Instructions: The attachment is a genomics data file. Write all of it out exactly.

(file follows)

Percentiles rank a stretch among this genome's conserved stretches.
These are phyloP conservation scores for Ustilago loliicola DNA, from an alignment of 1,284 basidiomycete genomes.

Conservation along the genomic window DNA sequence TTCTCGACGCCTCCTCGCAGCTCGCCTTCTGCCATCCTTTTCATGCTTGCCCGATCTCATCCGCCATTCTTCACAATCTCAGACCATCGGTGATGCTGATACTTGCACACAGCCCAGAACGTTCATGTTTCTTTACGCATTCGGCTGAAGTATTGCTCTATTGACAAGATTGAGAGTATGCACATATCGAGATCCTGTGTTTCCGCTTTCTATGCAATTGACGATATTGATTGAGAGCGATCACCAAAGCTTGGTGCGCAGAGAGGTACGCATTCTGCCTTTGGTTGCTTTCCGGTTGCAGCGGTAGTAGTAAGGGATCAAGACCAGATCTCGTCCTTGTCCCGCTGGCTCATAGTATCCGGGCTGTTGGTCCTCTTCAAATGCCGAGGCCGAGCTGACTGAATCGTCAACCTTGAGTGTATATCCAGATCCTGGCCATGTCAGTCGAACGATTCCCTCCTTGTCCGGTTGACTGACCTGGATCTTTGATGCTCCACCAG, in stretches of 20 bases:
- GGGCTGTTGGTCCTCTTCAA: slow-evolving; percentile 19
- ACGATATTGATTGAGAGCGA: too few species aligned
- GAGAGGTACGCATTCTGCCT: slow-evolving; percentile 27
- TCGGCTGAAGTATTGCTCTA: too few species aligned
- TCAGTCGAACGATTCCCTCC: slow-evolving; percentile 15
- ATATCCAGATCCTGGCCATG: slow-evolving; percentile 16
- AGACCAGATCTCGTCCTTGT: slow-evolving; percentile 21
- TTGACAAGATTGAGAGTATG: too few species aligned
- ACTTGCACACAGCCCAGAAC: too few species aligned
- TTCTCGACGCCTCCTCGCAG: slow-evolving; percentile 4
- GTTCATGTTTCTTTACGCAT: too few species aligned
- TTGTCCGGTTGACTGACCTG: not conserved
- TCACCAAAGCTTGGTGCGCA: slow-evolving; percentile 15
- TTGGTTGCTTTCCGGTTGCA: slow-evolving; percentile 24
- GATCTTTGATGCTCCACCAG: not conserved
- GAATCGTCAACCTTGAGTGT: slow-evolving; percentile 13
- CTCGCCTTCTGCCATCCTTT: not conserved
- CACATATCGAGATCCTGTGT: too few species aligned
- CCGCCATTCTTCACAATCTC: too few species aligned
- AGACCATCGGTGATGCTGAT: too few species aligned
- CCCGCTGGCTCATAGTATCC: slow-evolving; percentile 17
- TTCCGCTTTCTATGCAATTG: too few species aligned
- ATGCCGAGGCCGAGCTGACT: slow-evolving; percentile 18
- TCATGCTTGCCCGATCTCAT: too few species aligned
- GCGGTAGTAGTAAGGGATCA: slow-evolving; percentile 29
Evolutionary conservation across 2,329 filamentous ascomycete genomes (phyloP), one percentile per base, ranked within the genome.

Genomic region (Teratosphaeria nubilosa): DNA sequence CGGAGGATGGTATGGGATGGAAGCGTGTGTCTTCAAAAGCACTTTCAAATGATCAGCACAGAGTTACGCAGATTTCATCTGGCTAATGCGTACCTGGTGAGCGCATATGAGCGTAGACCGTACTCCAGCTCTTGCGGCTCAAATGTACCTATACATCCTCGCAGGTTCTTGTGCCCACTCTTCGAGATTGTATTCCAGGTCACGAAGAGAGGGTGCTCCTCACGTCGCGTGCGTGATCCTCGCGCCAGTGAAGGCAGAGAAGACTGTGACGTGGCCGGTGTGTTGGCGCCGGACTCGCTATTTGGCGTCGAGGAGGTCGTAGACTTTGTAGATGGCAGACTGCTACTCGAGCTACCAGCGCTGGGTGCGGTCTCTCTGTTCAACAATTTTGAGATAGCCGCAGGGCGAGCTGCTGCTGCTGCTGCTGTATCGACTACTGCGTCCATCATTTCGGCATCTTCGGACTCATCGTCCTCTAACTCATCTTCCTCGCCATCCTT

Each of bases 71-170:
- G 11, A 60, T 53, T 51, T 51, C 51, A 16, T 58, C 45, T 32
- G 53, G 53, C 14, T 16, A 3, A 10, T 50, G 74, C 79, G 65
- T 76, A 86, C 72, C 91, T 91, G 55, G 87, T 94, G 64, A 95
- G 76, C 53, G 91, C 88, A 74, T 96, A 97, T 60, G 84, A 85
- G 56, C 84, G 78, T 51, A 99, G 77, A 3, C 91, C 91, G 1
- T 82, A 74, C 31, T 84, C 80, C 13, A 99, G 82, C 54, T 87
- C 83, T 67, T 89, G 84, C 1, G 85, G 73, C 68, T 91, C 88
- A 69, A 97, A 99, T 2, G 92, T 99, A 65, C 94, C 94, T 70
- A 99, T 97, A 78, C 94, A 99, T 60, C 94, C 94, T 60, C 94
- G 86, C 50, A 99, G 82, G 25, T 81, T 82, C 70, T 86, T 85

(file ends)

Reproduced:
Percentiles rank a stretch among this genome's conserved stretches.
These are phyloP conservation scores for Ustilago loliicola DNA, from an alignment of 1,284 basidiomycete genomes.

Conservation along the genomic window DNA sequence TTCTCGACGCCTCCTCGCAGCTCGCCTTCTGCCATCCTTTTCATGCTTGCCCGATCTCATCCGCCATTCTTCACAATCTCAGACCATCGGTGATGCTGATACTTGCACACAGCCCAGAACGTTCATGTTTCTTTACGCATTCGGCTGAAGTATTGCTCTATTGACAAGATTGAGAGTATGCACATATCGAGATCCTGTGTTTCCGCTTTCTATGCAATTGACGATATTGATTGAGAGCGATCACCAAAGCTTGGTGCGCAGAGAGGTACGCATTCTGCCTTTGGTTGCTTTCCGGTTGCAGCGGTAGTAGTAAGGGATCAAGACCAGATCTCGTCCTTGTCCCGCTGGCTCATAGTATCCGGGCTGTTGGTCCTCTTCAAATGCCGAGGCCGAGCTGACTGAATCGTCAACCTTGAGTGTATATCCAGATCCTGGCCATGTCAGTCGAACGATTCCCTCCTTGTCCGGTTGACTGACCTGGATCTTTGATGCTCCACCAG, in stretches of 20 bases:
- GGGCTGTTGGTCCTCTTCAA: slow-evolving; percentile 19
- ACGATATTGATTGAGAGCGA: too few species aligned
- GAGAGGTACGCATTCTGCCT: slow-evolving; percentile 27
- TCGGCTGAAGTATTGCTCTA: too few species aligned
- TCAGTCGAACGATTCCCTCC: slow-evolving; percentile 15
- ATATCCAGATCCTGGCCATG: slow-evolving; percentile 16
- AGACCAGATCTCGTCCTTGT: slow-evolving; percentile 21
- TTGACAAGATTGAGAGTATG: too few species aligned
- ACTTGCACACAGCCCAGAAC: too few species aligned
- TTCTCGACGCCTCCTCGCAG: slow-evolving; percentile 4
- GTTCATGTTTCTTTACGCAT: too few species aligned
- TTGTCCGGTTGACTGACCTG: not conserved
- TCACCAAAGCTTGGTGCGCA: slow-evolving; percentile 15
- TTGGTTGCTTTCCGGTTGCA: slow-evolving; percentile 24
- GATCTTTGATGCTCCACCAG: not conserved
- GAATCGTCAACCTTGAGTGT: slow-evolving; percentile 13
- CTCGCCTTCTGCCATCCTTT: not conserved
- CACATATCGAGATCCTGTGT: too few species aligned
- CCGCCATTCTTCACAATCTC: too few species aligned
- AGACCATCGGTGATGCTGAT: too few species aligned
- CCCGCTGGCTCATAGTATCC: slow-evolving; percentile 17
- TTCCGCTTTCTATGCAATTG: too few species aligned
- ATGCCGAGGCCGAGCTGACT: slow-evolving; percentile 18
- TCATGCTTGCCCGATCTCAT: too few species aligned
- GCGGTAGTAGTAAGGGATCA: slow-evolving; percentile 29
Evolutionary conservation across 2,329 filamentous ascomycete genomes (phyloP), one percentile per base, ranked within the genome.

Genomic region (Teratosphaeria nubilosa): DNA sequence CGGAGGATGGTATGGGATGGAAGCGTGTGTCTTCAAAAGCACTTTCAAATGATCAGCACAGAGTTACGCAGATTTCATCTGGCTAATGCGTACCTGGTGAGCGCATATGAGCGTAGACCGTACTCCAGCTCTTGCGGCTCAAATGTACCTATACATCCTCGCAGGTTCTTGTGCCCACTCTTCGAGATTGTATTCCAGGTCACGAAGAGAGGGTGCTCCTCACGTCGCGTGCGTGATCCTCGCGCCAGTGAAGGCAGAGAAGACTGTGACGTGGCCGGTGTGTTGGCGCCGGACTCGCTATTTGGCGTCGAGGAGGTCGTAGACTTTGTAGATGGCAGACTGCTACTCGAGCTACCAGCGCTGGGTGCGGTCTCTCTGTTCAACAATTTTGAGATAGCCGCAGGGCGAGCTGCTGCTGCTGCTGCTGTATCGACTACTGCGTCCATCATTTCGGCATCTTCGGACTCATCGTCCTCTAACTCATCTTCCTCGCCATCCTT

Each of bases 71-170:
- G 11, A 60, T 53, T 51, T 51, C 51, A 16, T 58, C 45, T 32
- G 53, G 53, C 14, T 16, A 3, A 10, T 50, G 74, C 79, G 65
- T 76, A 86, C 72, C 91, T 91, G 55, G 87, T 94, G 64, A 95
- G 76, C 53, G 91, C 88, A 74, T 96, A 97, T 60, G 84, A 85
- G 56, C 84, G 78, T 51, A 99, G 77, A 3, C 91, C 91, G 1
- T 82, A 74, C 31, T 84, C 80, C 13, A 99, G 82, C 54, T 87
- C 83, T 67, T 89, G 84, C 1, G 85, G 73, C 68, T 91, C 88
- A 69, A 97, A 99, T 2, G 92, T 99, A 65, C 94, C 94, T 70
- A 99, T 97, A 78, C 94, A 99, T 60, C 94, C 94, T 60, C 94
- G 86, C 50, A 99, G 82, G 25, T 81, T 82, C 70, T 86, T 85